Army: Fort Hood suspect had requested leave

Army: Fort Hood suspect had requested leave

Credit: Getty Images

Malachi Muncy (L) and his daughter Lily Muncy place flowers into the fence near the east gate to Fort Hood as they gather during a vigil to remember those killed and injured by Iraq war veteran Ivan Lopez on April 4, 2014 in Killeen, Texas. Lopez killed three and wounded 16 before taking his own life on the Fort Hood Army base. (Photo by Joe Raedle/Getty Images)

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wwltv.com

Posted on April 7, 2014 at 3:58 PM

Paul J. Weber / The Associated Press

FORT HOOD, Texas -- The rampage at Fort Hood that left three dead and 16 wounded last week was related to the shooter's request for leave from the Army post, military investigators said Monday.

Army spokesman Chris Grey did not indicate during a brief news conference Monday whether Spc. Ivan Lopez was granted the leave. Grey says the shooting spree Wednesday covered the equivalent of two city blocks as Lopez drive from one area to another on the Central Texas base randomly firing at soldiers.

Authorities have said the shooting was preceded by an argument Lopez had with other soldiers in his unit.

Grey said Lopez fired more than 35 shots while driving from one building on the sprawling Texas Army base to another during an 8-minute rampage. It ended when Grey said Lopez got out of his car and was confronted by a female military police officer who fired her gun but did not strike him.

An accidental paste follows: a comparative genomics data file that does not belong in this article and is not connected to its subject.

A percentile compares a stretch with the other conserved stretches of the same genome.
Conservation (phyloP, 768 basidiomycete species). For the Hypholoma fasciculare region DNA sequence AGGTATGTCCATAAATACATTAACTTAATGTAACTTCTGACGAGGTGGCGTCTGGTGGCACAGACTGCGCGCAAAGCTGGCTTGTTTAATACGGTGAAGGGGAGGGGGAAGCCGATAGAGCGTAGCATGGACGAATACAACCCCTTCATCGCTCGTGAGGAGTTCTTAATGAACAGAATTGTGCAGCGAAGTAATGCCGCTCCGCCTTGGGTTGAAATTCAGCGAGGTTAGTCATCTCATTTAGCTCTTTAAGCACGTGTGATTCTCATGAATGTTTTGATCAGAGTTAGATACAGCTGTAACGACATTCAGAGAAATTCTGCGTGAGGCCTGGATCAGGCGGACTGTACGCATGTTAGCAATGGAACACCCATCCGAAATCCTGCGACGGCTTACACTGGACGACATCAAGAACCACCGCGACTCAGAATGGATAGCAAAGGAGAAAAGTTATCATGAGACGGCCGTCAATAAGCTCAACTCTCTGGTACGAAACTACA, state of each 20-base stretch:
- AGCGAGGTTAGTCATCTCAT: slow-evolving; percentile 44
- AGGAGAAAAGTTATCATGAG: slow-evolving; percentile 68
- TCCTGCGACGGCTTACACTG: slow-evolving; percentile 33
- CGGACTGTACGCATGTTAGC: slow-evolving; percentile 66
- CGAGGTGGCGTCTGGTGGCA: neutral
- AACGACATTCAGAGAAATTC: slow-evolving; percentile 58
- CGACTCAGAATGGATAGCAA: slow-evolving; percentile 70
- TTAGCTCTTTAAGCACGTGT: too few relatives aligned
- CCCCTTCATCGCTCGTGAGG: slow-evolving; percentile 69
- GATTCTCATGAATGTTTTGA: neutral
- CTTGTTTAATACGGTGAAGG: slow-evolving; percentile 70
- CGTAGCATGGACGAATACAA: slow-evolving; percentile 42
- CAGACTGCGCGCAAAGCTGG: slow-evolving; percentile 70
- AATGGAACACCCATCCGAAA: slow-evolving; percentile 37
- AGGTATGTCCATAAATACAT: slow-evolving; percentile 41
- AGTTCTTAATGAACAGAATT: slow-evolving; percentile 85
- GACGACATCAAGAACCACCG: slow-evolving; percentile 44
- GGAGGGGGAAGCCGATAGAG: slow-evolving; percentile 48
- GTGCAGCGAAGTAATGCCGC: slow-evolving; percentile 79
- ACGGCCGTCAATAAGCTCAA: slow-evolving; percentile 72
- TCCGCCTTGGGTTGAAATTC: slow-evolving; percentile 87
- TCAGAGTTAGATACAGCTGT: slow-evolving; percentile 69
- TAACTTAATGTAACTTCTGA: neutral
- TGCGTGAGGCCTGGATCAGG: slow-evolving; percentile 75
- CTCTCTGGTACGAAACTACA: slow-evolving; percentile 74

Lopez then turned his .45-caliber pistol to his head and killed himself, Grey said.

In another attack at the base in 2009, 13 people were killed by Army psychiatrist Nidal Hasan, who had said he was angry about being deployed to Afghanistan and wanted to protect Islamic and Taliban leaders from U.S. troops.

Lopez, an Army truck driver, did a short stint in Iraq in 2011 and told medical personnel he had suffered a traumatic brain injury. The 34-year-old was undergoing treatment for depression and anxiety while being evaluated for post-traumatic stress disorder, base officials said.

But officials said Lopez did not see any combat in Iraq and had not previously demonstrated a risk of violence. He seemed to have a clean record that showed no ties to potential terrorists.

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